If self-serve machines fit so well with today’s consumer and market trends, why has their uptake been so slow?
In the past few years, many retailers have expressed misgivings on self-service technology. Some of the most common concerns include:
Until a few years ago, self-checkout required special hardware, which meant a high upfront investment. Today, this cost can easily be minimized. For example, one of the most expensive pieces of the hardware is the cash-handling part. The question is, do you need to implement self-checkout machines that also accept cash? Ten years ago, six out of ten transactions were cash. Today it’s three in ten, and the number is still decreasing, Forbes reports.
A self-checkout till that only accepts card payments, paired with manned tills that take all sorts of payments, can be a cost-effective solution.
If you don’t sell grocery, and therefore don’t need scales at the till, you have even more options for saving on hardware. For example, some IKEA stores in the Nordic and Baltic countries set up effective, low-cost self-checkout registers using a standard computer screen, a barcode scanner and a receipt printer, and IKEA furniture. That’s all! No special hardware – and actually, no special software, which takes us to our next point.
The checkout system used in these IKEA stores doesn’t have a specific interface. As a matter of fact, it is not designed for self-service. The customers check out using the same POS system that cashiers use at the manned tills – LS Central. The best part? This option has proved very popular with shoppers. Which goes to show that if you select the right POS solution – one which is so easy to use, you don’t need any training at all – you can get more benefits out of it than you might expect.
There is a lot of discussion on the risk of customers cheating or stealing at self-checkout machines. Despite all the talk, it’s not yet clear if, and how much, self-checkout affects rates of shrinkage. After all, employee theft is also a factor to consider. For concerned retailers, what matters is that you can take preemptive steps to minimize the risk of fraud.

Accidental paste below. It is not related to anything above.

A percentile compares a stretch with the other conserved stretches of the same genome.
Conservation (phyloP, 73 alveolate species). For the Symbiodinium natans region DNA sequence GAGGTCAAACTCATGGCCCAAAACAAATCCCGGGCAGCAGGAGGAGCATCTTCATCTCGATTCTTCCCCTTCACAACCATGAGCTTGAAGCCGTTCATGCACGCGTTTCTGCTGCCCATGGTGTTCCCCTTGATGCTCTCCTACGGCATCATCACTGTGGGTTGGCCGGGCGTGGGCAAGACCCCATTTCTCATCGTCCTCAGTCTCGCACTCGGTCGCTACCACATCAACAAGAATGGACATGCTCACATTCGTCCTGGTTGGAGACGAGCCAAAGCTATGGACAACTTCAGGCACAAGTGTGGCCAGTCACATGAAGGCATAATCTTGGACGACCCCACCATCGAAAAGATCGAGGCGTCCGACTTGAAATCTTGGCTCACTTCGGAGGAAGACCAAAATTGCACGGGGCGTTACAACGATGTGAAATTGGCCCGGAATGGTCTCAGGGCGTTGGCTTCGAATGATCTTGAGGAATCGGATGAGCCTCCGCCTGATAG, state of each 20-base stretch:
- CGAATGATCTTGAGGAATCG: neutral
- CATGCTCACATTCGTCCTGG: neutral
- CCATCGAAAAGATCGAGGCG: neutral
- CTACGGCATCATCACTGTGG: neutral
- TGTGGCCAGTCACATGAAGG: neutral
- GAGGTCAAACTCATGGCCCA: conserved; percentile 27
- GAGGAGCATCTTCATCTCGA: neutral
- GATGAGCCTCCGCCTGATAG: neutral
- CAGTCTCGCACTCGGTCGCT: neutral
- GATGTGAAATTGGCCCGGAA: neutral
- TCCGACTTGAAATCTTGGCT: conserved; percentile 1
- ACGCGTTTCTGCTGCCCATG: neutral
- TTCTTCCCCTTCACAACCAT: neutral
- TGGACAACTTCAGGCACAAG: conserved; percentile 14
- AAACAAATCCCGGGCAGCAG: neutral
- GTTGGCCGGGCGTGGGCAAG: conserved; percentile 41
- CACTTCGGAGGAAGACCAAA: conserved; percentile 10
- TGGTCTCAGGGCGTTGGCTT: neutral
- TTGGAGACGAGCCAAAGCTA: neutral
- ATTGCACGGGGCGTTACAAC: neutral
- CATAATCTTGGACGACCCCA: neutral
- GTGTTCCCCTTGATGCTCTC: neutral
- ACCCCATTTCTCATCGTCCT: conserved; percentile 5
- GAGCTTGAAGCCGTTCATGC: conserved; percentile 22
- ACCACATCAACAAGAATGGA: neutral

Some of the best practices include:
This technology is great not only to prevent fraud: retailers can also use it to help shoppers find the right item quickly, as the software can for example suggest possible matches in case of non-barcoded items like fruits and vegetables.
Today’s customers are not simply ready. They are asking for these options. In the recent report “Store of the future” by electronics provider Phononic, 89% of respondents said that it was important for grocery stores to use technology to make checkout faster. A surprising 79% predicted that, within five years, supermarkets will be mainly self-checkout. And if you have customers who still like to be served, why not give them the option to choose? Self-checkout technology can easily be implemented alongside your existing one, as an extra service. That’s what Kronan, a supermarket chain in Iceland, has been doing – with great success, and high levels of satisfaction among both customers and staff members.
Perhaps the most important feature of self-checkout is that it gives consumers a feeling of control.
Customers can check out their purchases at their own pace. And even if this doesn’t mean they will do it quicker than a cashier would, the feeling of saving time can be enough to make customers happier.
Ultimately, what really matters to modern consumers is having the option to shop, pay, queue, leave, how, when and as they prefer. According to research by RIS, today, the most successful stores are those that manage to strike a balance between full-service functions and self-service options. You may think this is not what your customers want – but why not let them choose?